I’m not sure I fully appreciated this play when studying it for GCSE, but then again I’m not sure I fully appreciated anything at 16.
Now however in the cold light of Brexit and Trump, much like Sheila and Eric Birling I find myself changed.
I can’t help thinking how sad it is to think that J.B.Priestly’s plea for social responsibility, compassion and tolerance, originally made in 1945, has been almost completely ignored.
In an ideal world this play should feel outdated, and yet it feels more poignant than ever.
This particular staging has a great, old black and white movie quality about it. The eery music, the rain, steam all work together beautifully to give a nostalgic feeling.
The showstopper however has got to be the life-size dolls house. I’ve never seen set design like it. It’s simply genius and takes the idea of a drawing room drama to completely new levels. Propped up on stilts surrounded, by bleak waste land, it is a reminder that though things may stand above everything else, when you begin to shake them up, they easily topple down
And when it comes to shaking things up, there’s no-one better than Inspector Goole. Played by Liam Brennan, who is the perfect combination of disgusted, provocative and authoritative.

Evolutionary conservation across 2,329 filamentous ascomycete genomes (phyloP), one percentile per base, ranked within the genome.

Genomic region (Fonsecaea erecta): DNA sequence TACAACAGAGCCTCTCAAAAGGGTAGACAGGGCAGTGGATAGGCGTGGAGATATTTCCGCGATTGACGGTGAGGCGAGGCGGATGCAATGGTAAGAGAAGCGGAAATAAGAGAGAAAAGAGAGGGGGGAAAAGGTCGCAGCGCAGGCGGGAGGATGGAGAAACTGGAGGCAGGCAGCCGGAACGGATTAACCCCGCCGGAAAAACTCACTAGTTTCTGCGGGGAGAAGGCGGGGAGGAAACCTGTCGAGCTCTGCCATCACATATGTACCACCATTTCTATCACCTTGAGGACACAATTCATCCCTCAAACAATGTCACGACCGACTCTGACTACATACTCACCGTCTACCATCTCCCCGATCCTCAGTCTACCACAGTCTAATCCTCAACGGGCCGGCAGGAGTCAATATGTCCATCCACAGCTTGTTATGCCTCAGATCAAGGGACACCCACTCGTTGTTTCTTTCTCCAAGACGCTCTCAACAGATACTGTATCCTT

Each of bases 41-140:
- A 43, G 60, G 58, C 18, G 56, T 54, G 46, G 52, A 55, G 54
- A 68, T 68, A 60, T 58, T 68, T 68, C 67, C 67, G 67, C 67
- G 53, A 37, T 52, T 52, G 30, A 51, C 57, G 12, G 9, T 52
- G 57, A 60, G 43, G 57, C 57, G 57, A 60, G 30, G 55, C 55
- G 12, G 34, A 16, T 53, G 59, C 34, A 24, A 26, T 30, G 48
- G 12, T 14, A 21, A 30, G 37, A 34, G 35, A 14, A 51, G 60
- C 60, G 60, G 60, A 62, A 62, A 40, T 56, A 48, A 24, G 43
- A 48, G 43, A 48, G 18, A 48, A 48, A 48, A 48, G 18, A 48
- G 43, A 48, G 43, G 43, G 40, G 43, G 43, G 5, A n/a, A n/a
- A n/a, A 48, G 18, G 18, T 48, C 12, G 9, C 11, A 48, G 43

We meet the Birling family on a night of grandeur and celebration, and in the midst of them all feeling very pleased with themselves, an Inspector calls.
He tells us that a woman, named Eva Smith has committed suicide. Then we watch, as he systematically implicates every one of them for her death. Not in a Cludo kind of way, there’s no candlestick, no Mr Green. No, the Inspector has no claims of physical violence to place; what he reveals is much worse.
Because each one of us in the audience can relate and recall being guilty of at least one of the five acts which pushed Eva to commit suicide.
⭐️⭐️⭐️⭐️ Not only is this show a marvellous spectacle to behold it is also an excellent probe for the mind and conscience.
If you’re looking for tickets you can get them here and I would highly recommend that you do.